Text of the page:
What is peace? For many people, peace means the absence of conflict. That’s true as far as it goes, but it doesn’t go far enough.
Adjusted for inflation to today’s dollars, World War II cost more than $4 trillion. Why would America spend all that money to end conflict? Wouldn’t the nation save untold dollars and American lives just by staying out of the fight?
The United States joined the war after Japan attacked it, that’s true. But it also declared war against Nazi Germany and Italy. There were three nations in what was called the “Axis.” We called it an “Axis of evil,” and fought against all three countries for a reason: they were doing things America considered to be fundamentally and morally wrong.
Peace, therefore, is not just the absence of conflict. It is the presence of justice. After World War II, there were trials for war crimes committed. When the defendants challenged the authority for bringing charges and prosecuting those crimes, the military attorneys justified the actions of the U.S. saying there was a higher law involved. Achieving peace is never by victory alone. There has to be justice for violations of a higher law.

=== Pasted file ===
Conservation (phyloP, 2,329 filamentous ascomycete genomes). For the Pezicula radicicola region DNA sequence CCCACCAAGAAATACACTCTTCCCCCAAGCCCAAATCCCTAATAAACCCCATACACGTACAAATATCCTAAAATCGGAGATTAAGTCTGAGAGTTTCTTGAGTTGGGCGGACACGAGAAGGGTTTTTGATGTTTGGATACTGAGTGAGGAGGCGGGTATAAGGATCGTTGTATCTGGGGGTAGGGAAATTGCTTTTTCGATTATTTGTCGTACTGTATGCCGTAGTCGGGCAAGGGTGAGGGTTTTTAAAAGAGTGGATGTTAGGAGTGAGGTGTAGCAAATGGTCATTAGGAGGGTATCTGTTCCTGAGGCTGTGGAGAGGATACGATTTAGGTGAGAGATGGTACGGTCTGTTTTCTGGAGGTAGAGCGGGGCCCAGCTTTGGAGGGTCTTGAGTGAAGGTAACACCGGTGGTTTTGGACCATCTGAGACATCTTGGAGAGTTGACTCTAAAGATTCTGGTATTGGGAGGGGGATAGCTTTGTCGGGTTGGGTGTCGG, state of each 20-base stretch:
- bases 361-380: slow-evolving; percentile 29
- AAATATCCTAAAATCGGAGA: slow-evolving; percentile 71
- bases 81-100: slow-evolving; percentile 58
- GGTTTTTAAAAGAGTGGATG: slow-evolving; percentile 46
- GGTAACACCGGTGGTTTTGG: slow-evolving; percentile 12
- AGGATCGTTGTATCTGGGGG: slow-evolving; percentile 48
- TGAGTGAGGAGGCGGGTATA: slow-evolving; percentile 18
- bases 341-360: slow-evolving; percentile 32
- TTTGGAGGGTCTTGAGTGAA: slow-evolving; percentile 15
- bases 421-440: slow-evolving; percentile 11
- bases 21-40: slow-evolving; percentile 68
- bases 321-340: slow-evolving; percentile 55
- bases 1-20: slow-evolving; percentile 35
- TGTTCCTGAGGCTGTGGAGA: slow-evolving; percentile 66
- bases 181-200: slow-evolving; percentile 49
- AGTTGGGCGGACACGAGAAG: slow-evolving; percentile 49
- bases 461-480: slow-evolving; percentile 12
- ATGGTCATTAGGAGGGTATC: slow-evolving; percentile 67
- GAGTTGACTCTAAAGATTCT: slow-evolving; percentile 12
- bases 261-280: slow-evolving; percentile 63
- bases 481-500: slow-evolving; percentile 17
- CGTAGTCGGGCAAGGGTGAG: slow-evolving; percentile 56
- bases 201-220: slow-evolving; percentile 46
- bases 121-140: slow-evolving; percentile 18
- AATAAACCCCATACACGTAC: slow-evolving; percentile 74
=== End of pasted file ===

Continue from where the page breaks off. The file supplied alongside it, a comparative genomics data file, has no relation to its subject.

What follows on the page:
Isaiah, by the inspiration of God, wrote about this higher law and its lawgiver in Isaiah chapter 11. He wrote in two verses about a person who would come and bring righteousness with him. The meaning of that word is simple: it is right doing according to God’s law, the higher law.
The result of right doing in Isaiah’s eleventh chapter is peace (Isaiah 11:4-11). The Christ would come and establish peace by creating justice. He would show people how to do what is right in God’s sight and how to achieve it through a system of obedient faith in him (Galatians 3:26-27).
If we want peace in our lives, then we must obey the one who brought justice and peace to the world through his teaching of obedient faith. Christ is the only one who can provide real peace. To have peace, however, we must carefully obey his word. If we love him, we will (John 14:15).